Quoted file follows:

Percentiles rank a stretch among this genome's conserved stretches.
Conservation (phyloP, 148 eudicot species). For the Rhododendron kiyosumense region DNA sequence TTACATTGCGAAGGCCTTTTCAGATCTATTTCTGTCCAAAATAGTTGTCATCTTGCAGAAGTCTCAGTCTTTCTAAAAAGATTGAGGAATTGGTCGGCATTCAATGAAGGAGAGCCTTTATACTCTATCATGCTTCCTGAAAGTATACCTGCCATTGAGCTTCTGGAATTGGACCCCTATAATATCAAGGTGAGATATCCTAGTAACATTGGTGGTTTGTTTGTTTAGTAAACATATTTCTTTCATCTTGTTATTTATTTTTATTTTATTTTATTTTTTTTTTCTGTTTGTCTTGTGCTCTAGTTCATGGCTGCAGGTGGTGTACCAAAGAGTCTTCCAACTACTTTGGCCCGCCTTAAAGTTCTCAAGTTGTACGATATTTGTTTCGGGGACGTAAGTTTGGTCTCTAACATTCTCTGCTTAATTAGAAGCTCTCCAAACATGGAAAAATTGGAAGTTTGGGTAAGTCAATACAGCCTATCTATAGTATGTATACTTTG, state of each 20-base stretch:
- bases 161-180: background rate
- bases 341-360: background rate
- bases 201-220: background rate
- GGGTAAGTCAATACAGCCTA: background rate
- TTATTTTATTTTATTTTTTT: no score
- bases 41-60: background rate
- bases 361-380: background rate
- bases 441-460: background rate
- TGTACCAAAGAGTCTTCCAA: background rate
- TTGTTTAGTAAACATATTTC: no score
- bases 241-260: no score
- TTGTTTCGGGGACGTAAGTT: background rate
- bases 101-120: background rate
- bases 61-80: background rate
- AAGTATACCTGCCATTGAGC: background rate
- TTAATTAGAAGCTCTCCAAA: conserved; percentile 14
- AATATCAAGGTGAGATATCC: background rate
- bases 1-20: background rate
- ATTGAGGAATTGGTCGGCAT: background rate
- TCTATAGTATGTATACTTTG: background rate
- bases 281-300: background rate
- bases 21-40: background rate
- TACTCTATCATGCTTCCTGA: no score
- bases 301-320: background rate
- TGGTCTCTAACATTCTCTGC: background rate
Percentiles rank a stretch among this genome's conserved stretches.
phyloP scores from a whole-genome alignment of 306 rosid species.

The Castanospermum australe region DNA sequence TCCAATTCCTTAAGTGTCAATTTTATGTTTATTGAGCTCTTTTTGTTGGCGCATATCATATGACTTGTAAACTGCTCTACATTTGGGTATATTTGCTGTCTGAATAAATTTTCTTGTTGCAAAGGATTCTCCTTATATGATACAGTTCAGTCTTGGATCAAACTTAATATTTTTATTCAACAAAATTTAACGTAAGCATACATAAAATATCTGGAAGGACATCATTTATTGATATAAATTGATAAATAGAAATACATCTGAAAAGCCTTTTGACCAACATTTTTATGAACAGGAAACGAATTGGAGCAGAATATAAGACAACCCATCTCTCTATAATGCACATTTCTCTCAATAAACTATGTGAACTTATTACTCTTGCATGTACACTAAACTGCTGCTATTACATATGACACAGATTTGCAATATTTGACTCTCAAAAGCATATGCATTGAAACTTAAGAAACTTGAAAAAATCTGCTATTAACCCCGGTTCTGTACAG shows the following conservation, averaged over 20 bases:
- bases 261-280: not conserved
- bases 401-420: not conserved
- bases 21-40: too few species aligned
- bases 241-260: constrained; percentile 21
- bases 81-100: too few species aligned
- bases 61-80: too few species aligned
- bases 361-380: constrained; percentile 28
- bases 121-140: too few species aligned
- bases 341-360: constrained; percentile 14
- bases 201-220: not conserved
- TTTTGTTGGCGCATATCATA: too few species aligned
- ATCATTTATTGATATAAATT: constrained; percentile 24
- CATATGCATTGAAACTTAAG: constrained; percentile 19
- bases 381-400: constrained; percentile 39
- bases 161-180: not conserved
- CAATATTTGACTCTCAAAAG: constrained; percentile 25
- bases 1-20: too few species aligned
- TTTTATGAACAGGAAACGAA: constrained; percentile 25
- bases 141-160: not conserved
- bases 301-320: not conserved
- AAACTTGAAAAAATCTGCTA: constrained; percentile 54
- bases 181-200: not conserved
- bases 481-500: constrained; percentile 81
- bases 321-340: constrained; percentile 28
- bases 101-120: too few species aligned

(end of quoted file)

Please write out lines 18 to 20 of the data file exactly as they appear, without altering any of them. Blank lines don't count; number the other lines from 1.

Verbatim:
- TTAATTAGAAGCTCTCCAAA: conserved; percentile 14
- AATATCAAGGTGAGATATCC: background rate
- bases 1-20: background rate